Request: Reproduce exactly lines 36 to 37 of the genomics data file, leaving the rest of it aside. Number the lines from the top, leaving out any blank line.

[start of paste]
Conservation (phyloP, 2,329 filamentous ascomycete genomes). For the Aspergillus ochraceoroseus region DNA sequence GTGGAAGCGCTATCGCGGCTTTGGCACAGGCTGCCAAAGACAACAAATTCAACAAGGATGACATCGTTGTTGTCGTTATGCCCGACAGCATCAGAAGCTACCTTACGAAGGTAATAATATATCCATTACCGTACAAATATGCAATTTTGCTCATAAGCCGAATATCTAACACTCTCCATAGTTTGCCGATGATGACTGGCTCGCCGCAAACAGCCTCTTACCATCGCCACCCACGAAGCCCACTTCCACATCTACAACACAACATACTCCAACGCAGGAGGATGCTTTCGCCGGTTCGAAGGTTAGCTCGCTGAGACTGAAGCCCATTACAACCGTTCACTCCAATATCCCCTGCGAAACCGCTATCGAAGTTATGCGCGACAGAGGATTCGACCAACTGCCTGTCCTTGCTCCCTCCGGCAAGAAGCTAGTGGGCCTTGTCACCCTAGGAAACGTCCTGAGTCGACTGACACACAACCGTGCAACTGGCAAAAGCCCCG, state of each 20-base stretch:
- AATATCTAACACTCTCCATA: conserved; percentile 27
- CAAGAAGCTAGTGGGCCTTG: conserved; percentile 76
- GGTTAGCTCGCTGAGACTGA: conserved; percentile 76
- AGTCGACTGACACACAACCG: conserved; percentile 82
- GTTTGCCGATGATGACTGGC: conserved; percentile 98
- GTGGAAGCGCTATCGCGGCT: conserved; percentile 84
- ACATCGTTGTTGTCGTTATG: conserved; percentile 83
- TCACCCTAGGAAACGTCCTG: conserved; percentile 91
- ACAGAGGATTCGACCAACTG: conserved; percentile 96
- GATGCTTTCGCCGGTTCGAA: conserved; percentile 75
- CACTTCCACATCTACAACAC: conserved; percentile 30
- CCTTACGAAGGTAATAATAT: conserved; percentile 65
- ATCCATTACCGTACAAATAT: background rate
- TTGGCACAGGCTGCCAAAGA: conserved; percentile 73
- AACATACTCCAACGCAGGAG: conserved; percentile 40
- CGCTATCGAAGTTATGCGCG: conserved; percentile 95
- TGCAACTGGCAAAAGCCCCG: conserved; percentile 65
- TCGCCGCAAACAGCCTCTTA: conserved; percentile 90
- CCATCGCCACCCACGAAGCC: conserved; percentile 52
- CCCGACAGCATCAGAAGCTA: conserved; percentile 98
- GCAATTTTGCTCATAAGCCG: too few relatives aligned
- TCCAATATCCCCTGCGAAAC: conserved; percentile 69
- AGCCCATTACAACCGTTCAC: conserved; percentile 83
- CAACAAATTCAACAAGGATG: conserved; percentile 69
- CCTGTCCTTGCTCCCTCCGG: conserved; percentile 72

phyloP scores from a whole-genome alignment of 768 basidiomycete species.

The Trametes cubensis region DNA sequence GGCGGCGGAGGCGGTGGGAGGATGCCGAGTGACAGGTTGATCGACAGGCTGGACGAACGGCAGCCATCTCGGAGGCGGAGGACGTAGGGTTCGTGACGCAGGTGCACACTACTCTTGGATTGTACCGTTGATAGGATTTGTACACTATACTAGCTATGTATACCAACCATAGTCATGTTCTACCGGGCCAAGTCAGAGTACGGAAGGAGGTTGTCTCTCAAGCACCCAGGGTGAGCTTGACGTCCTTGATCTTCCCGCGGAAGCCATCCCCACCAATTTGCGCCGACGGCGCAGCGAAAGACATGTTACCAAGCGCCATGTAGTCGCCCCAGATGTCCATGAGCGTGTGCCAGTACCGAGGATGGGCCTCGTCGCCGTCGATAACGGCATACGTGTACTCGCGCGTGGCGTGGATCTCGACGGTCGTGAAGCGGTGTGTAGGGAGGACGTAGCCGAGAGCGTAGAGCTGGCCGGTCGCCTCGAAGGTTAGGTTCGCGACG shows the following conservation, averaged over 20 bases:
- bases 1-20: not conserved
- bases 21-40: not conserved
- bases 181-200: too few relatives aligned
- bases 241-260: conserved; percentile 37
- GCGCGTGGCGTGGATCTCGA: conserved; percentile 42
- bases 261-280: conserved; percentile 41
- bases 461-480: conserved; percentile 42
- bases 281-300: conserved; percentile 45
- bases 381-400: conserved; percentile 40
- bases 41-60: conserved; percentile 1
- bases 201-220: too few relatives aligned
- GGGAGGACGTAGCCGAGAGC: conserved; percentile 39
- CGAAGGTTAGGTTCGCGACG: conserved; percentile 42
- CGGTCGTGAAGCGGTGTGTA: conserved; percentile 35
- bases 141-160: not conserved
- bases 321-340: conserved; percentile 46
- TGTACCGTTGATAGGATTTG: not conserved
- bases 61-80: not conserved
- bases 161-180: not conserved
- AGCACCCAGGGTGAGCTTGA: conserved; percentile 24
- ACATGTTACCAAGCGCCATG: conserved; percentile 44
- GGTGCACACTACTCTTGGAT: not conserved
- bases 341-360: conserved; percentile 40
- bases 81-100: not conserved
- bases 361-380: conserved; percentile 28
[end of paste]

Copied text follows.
- bases 281-300: conserved; percentile 45
- bases 381-400: conserved; percentile 40